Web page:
UAW

Pobrecito33 / Flickr

United Auto Workers President Bob King says the relationship between the union and Detroit car companies has dramatically improved.  That could help the two sides reach an agreement more quickly in ongoing contract talks.  And King hopes it will help him sell the value of his union to foreign auto companies in the U.S.

The UAW is a third the size if was in 1979 mostly due to the downsizing of the Detroit Three.  Future hiring by Detroit car companies will likely be modest.  So the UAW wants to unionize foreign auto companies in the U.S. 

Union President Bob King says most of the companies have agreed to meet with his group.  He says the union needs to overcome strong anti-union sentiment, and convince the companies that the new UAW wants to help them be profitable.

“Probably the biggest question in their mind is, is this for real, is this a passing fancy with the UAW or is this for real?”

Prolonged and contentious contract talks could throw a monkey wrench in the unions’ plans to try to unionize a foreign automaker.  But King and Detroit automakers say they’re negotiating in a spirit of cooperation.

Screenshot from UAW website / www.uaw.org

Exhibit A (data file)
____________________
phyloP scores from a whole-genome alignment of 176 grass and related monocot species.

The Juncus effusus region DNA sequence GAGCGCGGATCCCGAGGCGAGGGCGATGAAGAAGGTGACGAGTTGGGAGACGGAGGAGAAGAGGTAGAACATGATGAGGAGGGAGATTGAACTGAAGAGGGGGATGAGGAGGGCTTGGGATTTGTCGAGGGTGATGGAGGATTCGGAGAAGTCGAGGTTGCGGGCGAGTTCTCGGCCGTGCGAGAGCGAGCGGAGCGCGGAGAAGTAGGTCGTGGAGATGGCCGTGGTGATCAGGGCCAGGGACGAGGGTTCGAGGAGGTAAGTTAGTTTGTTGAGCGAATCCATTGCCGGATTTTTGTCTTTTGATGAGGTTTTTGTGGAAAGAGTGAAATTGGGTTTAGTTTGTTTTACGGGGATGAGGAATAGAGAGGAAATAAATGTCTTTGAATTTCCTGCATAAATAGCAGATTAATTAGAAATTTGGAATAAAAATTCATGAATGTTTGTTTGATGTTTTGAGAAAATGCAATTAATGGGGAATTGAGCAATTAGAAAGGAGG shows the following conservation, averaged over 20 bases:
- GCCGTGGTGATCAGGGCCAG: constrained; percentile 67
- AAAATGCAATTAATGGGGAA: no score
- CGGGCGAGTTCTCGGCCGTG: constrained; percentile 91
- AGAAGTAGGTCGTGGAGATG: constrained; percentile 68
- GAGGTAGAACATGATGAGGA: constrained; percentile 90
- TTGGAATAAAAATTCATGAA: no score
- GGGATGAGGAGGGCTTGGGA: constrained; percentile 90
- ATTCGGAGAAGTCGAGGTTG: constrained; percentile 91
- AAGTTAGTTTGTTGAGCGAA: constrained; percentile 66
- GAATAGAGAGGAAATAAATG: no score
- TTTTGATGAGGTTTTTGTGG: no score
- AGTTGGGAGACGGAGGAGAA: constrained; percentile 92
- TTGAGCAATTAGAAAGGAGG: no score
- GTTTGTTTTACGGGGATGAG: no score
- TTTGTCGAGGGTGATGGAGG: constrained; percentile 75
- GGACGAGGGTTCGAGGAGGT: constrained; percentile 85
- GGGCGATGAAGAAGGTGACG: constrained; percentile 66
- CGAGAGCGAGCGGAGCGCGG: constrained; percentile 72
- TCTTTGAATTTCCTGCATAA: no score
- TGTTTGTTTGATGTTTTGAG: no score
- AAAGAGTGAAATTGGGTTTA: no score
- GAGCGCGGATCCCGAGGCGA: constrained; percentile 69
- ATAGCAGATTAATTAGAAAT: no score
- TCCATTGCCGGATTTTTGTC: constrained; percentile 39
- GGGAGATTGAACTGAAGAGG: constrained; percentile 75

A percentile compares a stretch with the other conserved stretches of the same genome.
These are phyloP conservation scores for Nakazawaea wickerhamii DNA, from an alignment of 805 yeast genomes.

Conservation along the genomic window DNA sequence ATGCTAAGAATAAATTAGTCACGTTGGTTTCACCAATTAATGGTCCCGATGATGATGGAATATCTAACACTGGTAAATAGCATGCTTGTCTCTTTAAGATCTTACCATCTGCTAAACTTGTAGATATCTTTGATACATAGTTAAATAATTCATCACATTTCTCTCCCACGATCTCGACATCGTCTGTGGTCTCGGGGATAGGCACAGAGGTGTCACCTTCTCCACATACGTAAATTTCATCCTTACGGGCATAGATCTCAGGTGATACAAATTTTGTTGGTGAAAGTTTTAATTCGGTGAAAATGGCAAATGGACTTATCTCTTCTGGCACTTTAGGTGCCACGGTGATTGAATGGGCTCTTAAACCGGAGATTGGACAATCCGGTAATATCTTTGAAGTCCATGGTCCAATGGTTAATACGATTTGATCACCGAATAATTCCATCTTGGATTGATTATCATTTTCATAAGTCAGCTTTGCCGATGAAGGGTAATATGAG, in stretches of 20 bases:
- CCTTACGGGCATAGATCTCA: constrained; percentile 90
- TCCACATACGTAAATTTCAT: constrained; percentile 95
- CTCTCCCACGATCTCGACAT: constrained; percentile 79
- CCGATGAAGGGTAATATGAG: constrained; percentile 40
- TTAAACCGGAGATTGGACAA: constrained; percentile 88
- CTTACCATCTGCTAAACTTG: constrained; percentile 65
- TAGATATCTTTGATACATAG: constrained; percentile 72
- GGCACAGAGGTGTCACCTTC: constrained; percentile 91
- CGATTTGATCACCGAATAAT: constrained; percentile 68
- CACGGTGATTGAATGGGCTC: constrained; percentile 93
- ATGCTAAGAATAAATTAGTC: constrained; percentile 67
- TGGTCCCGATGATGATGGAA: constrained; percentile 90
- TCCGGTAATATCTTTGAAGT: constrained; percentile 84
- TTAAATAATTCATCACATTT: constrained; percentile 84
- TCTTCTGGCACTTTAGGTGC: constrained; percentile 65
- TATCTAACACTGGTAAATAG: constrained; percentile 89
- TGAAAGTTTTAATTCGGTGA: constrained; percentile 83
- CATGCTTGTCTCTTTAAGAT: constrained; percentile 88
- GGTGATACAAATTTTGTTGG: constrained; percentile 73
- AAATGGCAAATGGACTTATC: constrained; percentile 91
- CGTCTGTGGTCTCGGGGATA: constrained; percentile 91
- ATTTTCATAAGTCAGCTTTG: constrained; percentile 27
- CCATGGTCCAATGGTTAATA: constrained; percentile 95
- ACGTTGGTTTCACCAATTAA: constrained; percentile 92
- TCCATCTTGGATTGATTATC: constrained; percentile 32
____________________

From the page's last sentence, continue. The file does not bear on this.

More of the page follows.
Once again Michigan Radio’s political analyst Jack Lessenberry unleashes his knowledge of Michigan history. This time we get a historical perspective about negotiations between the United Auto Workers and Detroit automakers.

Contract talks have already started between the UAW and General Motors, Chrysler and Ford. But these talks are a little different this time around.

Governor Rick Snyder’s administration and state employee unions have begun a new round of contract negotiations.

The Snyder administration has set a big savings target -- $265 million - or an average of about $6,000 per state worker.

Jan Winter is the governor’s lead negotiator. She says saving $265 million in employee costs will be tough.

“Go the table, work as hard as you can. A lot of things can happen and we’re counting on working out good deals here.”

Winter says one idea is to ask state employees to pay more for their benefits.

“One of the things that we have looked at, clearly, moving to something like an 80/20 split on a health plan would mean well over $100 million in gross savings. We have a lot of ideas, and we’re hopeful the unions have lots of ideas, too.”

Cindy Estrada is the lead negotiator for UAW Local Six Thousand, the biggest state employee union.

She says workers are also looking to fix the state’s budget troubles.

“We want to create a Michigan, a state that in 10 years to come is more efficient, has better quality for the citizens that receive those services, and I think we can do that – if workers and management get together and we look for new solutions and we be really creative and stick to the commitment that we’re going to make structural changes, we can get there, definitely.

But Estrada says the savings should not come out of state employees’ benefits or paychecks since they’ve given up nearly $4 billion in concessions over the past decade.